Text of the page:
What governance themes or trends do you expect to be the focus of in the future?

Given the turbulence of the past two years, I hesitate to make too many predictions, but some key trends are unlikely to go away. ESG had a big year in 2021 as a top topic for corporate governance at the public forum and proxy season, but there are certainly some in Australian boardrooms who are still deeply skeptical of stakeholder capitalism and accountability. social as ‘awakened’ ideologies that distract from the main purpose of a company. While I think those concerns are well founded, many stakeholders are finding their voice and ability to make an impact on various issues (particularly climate change) and, more importantly, finding a new sympathetic political environment willing to use that passion for political popularity and willing to pass tougher legislation to show action, as their European and American counterparts have shown. It’s a potent combination that could very likely create serious problems for companies that have little to show for it in terms of significant short- to medium-term actions on ESG issues, especially those with high stated ambitions. At the same time, rising regional tensions in Asia-Pacific are likely to draw more attention to supply chain resilience and cybersecurity practices, while the rising cost of living and potential economic downturn will challenge boards of directors. on Executive Compensation, Salary Increases and Flexibility/Remote Work Arrangements to Allow for Housing Affordability Issues Among Younger Employees.

Why should companies at every stage of the business life cycle think about board effectiveness?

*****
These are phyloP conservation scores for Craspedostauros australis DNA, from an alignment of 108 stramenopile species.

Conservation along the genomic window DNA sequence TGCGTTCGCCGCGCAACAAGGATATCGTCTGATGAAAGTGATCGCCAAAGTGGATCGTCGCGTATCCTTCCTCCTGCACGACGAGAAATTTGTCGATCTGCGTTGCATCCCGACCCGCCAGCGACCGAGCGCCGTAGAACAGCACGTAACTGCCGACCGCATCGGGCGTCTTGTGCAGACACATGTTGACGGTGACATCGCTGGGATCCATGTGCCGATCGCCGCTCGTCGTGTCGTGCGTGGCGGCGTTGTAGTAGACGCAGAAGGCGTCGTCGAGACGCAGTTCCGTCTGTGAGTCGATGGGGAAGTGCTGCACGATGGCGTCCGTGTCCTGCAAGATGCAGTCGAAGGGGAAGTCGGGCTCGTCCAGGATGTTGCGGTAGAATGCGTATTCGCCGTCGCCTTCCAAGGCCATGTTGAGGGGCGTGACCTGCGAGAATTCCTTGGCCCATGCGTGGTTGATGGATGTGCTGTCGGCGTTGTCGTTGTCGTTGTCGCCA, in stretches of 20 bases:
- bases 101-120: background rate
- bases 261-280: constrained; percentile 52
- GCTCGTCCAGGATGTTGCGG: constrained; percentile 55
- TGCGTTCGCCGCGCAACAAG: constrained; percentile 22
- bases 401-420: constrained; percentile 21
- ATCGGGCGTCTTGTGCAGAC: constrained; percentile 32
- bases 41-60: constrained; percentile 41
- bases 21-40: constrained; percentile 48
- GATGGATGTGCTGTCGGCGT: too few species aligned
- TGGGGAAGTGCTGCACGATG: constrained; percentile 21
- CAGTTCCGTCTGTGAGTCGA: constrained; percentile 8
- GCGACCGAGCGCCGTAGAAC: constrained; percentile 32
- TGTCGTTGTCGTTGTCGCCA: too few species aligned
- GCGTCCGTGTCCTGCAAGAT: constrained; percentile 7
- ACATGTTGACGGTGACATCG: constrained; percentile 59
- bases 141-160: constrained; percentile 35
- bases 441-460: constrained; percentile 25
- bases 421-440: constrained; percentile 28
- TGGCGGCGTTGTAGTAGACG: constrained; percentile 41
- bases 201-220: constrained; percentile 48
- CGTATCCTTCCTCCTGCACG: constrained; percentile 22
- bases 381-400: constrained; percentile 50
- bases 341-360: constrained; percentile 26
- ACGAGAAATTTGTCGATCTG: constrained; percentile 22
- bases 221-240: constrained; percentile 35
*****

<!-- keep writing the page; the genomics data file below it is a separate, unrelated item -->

Board effectiveness is a critical issue at every stage of business, regardless of company value or number of employees, because it translates into how effectively values, vision and strategy are replicated and reinforced across all boards. company levels. I think many companies, especially in the Australian context, are reluctant to connect discussions of board effectiveness with material priorities and business outcomes. Effective and dynamic boards are invariably those that cultivate a culture of regular self-assessment, which translates into tangible results for the business, such as generating revenue, retaining and acquiring talent, and meeting strategic objectives. As the business grows and matures through different stages, the combined effect of good governance practices and board effectiveness becomes apparent throughout the organization.

What is one piece of advice you always share with the directors you work with?

As with all leadership in every industry, sector, and context, the most effective managers are servant leaders. They recognize that they were appointed to serve the company and its stakeholders, not themselves, and take active ownership in shaping a company they would be proud to work for, whether as executives or interns. They are also willing to share their experience, wisdom and time with others, especially in mentoring and developing the next generation of director candidates. That means parking your ego at the door, which is not an easy thing to do in the corporate world, and entering the boardroom with humility and an awareness of a director’s responsibilities and limits.